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Colleague of the Week: Connie Shortes

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Connie Shortes remembers it well and shudders a little. 

“It was just like this big third rail was out there in the room,” she recalls of the Red/Blue workshop she was moderating a few years ago in a rural community south of Austin, TX. Unlike the groups that Connie, Blue, had been moderating in and around the city of Austin, this was a community where everyone knew each other really well. 

In fact, that was the very reason why there was so much fear in the air because differences that had previously been understood and probably not addressed were out there in the open. 

“These people had been neighbors for years before identifying as Red or Blue or other,” says Connie. “By the end, everyone was acknowledging the tension in the room. During the check-out session, one big strapping guy―a Red―confessed that he’d been afraid. The woman next to him―a Blue―looked at him wide-eyed and said, ‘I had no idea you were afraid too!’” 

And right there, Braver Angels had established common ground again. 

Connie Shortes had found Braver Angels in 2018 when her partner, Chuck Linton, had  read about the organization on social media. Connie, retired as the CEO of a shared office space firm in Austin, was intrigued; as the only Blue-leaning person in her own family, she recalls being “in a lot of pain” because of the sharp political disagreements that followed the 2016 election. “For me, it was real, real personal,” she says. 

Finding her local Braver Angels group, she jumped right in, taking a Skills for Bridging the Divide workshop. “I appreciated the structure of it; it took me through the steps of how to manage a conversation. I liked that we had some sample scenarios to work with,” she says. 

Next, a Red/Blue workshop in which, over the course of the six hours, she says she really did get into the trenches with her Red counterpart. She recalls it being frightening at first―the intensity and openness of naked opinion in 2018, a time when emotions were running very high―but she saw how the moderators kept everything inside the guard rails. “What I learned was that this was possible,” she says. “You can have a conversation with someone who’s diametrically opposed to your views. It just gave me hope for our country.” 

It wasn’t long before her involvement and level of participation were noticed. Someone suggested she should be a moderator. In previous times, Connie had taken some training as a mediator; she likes helping people to communicate. So she stepped forward to take moderator training―and hasn’t looked back.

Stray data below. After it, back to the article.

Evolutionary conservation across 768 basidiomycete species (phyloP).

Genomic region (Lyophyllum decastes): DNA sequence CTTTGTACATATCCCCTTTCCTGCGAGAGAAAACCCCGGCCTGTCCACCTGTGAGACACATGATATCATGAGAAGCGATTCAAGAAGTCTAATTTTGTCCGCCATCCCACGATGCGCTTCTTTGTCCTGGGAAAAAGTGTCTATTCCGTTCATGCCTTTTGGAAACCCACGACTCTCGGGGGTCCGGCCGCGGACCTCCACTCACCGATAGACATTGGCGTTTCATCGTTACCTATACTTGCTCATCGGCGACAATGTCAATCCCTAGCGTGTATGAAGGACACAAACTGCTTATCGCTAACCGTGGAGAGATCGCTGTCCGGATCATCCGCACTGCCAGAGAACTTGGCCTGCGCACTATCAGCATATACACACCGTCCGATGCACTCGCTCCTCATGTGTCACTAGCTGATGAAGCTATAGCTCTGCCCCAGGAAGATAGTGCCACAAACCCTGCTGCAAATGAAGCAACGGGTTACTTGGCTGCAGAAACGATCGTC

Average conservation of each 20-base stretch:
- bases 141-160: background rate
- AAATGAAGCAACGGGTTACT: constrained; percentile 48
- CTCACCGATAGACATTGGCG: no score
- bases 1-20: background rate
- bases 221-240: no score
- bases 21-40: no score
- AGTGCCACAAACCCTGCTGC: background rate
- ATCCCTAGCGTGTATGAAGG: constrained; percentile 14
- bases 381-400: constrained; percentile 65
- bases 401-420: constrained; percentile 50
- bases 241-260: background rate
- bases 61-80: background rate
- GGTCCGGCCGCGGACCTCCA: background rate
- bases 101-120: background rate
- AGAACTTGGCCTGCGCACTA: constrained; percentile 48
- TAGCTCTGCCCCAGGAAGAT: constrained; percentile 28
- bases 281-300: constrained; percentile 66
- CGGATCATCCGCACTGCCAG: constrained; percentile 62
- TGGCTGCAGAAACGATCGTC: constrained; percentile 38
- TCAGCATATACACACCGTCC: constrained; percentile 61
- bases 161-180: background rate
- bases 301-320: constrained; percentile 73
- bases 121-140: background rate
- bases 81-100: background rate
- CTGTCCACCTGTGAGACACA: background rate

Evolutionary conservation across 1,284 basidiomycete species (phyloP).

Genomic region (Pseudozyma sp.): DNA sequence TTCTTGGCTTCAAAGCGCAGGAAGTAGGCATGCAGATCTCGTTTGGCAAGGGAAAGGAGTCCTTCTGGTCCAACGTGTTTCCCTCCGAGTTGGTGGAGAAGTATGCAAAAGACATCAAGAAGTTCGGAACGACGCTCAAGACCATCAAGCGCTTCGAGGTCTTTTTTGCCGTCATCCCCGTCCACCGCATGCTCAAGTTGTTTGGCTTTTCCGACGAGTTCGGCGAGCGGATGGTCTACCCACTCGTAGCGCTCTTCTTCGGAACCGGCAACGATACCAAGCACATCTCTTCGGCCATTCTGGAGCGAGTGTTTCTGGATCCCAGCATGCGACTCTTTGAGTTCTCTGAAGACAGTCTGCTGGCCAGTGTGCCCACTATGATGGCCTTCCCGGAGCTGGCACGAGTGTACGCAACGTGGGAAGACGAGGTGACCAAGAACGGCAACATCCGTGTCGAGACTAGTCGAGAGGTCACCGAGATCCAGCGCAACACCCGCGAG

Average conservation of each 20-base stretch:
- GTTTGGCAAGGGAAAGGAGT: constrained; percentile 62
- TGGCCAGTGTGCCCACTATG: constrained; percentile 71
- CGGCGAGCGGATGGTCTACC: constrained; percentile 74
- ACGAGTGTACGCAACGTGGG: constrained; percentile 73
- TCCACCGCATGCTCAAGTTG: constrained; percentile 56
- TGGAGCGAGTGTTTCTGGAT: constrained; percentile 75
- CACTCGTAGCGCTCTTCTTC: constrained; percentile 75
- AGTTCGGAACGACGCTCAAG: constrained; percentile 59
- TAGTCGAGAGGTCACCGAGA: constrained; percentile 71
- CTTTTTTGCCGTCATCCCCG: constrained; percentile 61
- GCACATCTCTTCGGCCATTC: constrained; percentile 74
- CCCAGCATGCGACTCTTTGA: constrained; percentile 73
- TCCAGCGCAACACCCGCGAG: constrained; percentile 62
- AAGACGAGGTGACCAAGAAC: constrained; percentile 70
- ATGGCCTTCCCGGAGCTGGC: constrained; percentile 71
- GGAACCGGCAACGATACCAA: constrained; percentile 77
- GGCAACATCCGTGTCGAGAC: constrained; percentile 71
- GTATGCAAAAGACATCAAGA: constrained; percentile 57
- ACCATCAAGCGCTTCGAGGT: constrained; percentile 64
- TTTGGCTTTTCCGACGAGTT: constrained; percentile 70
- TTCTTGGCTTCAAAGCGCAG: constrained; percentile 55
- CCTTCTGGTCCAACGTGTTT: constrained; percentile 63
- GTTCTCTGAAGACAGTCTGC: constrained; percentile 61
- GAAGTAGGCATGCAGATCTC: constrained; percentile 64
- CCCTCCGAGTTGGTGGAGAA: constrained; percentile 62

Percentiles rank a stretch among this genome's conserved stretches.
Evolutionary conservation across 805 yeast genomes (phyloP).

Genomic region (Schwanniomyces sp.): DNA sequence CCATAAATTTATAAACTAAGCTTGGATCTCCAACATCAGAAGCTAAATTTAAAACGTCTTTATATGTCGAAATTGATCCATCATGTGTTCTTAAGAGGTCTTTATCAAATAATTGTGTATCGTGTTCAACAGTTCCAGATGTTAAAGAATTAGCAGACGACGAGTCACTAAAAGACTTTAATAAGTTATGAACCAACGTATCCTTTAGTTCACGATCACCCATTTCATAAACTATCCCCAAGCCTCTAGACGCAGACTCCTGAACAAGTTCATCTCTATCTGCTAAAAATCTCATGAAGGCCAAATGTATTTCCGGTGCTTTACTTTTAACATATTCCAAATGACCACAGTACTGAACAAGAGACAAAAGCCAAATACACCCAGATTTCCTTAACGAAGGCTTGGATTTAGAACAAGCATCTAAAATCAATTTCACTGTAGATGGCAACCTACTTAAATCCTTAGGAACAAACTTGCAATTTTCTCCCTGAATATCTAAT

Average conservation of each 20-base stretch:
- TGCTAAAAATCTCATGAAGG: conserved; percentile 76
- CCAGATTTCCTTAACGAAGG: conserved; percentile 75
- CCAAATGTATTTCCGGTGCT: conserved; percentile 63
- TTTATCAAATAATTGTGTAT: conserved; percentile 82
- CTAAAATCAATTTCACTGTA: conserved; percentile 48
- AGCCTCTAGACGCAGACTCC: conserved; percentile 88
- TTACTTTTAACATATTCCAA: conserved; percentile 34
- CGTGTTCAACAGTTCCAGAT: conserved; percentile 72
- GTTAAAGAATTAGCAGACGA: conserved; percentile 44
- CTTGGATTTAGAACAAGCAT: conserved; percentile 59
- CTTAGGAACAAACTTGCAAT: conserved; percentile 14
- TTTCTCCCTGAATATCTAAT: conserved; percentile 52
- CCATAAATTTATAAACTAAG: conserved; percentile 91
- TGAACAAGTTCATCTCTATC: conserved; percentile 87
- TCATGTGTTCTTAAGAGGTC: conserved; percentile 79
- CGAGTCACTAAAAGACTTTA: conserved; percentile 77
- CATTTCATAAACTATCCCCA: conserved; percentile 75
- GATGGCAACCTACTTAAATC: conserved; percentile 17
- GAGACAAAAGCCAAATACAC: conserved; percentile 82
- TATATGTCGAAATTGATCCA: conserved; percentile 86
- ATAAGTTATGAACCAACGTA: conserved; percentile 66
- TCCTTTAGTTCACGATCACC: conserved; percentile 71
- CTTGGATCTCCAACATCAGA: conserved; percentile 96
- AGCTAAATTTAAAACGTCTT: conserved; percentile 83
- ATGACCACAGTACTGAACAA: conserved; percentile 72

Workshop followed workshop―some Skills for Bridging the Divide, some Red/Blue, and others. At that time, Braver Angels’ Central Texas alliance was just forming, but its members’ rich web of connections meant that they would get calls to run workshops locally, at a synagogue and at churches in Austin. Often, Connie was the lead moderator. 

But her best contributions still lay ahead. When Covid hit, Central Texas alliance stalwart Steve Saltwick had been working with Citizens Climate Lobby (CCL). He and their leadership got together to see if they could share workshops online. Steve put together the slide decks, assembling all the necessary clip art, photos, and text and creating the time tracker and the format for how to put a team together and prepare them for their online roles. 

For her part, and with guidance from Braver Angels’ co-founder Bill Doherty, Connie translated the early moderator guide into a format suitable for Zoom. “We had to come up with scenarios. We started integrating current events into formats, creating sample conversations,” she says. “We put workshop participants through their paces in handling their own ‘immune responses’ to provocative statements. Zoom has been a really powerful tool to help us do that.”

The shared online event with CCL went very well; since then, Connie has moderated multiple Zoom workshops for CCL and Braver Angels together. Indeed, the format has proven so successful that it quickly became the default for organizers and moderators of Zoom events all across the organization.

At the same time, Connie has added an organizer hat to her headgear. When she and Chuck moved out of Austin to the nearby city of La Grange, she quickly built a network of friends and acquaintances, a surprising number of whom expressed interest in Braver Angels. She leaned on the Central Texas alliance and the national organization for resources to start another group in her new town and has succeeded in creating a balanced crew of both Reds and Blues who are enthusiastic about the possibilities of Braver Angels for the community.

The La Grange group is keen to increase the strength of its community bonds by allying with other organizations in the state―among them local chapters of the League of Women Voters and BridgeRural.org. “We’re connecting,” says Connie.

Connie wants others to join her in her lead role. “A year from now, I’d like to have another one or two moderators here in the community. We have a core group of organizers already―balanced Red and Blue―but if we had more moderators, we could do more events. We could reach out to BridgeRural and maybe to the town of La Grange,” she says. “I would so love to make more inroads into the community.”

That sounds like a true Braver Angel, does it not? 

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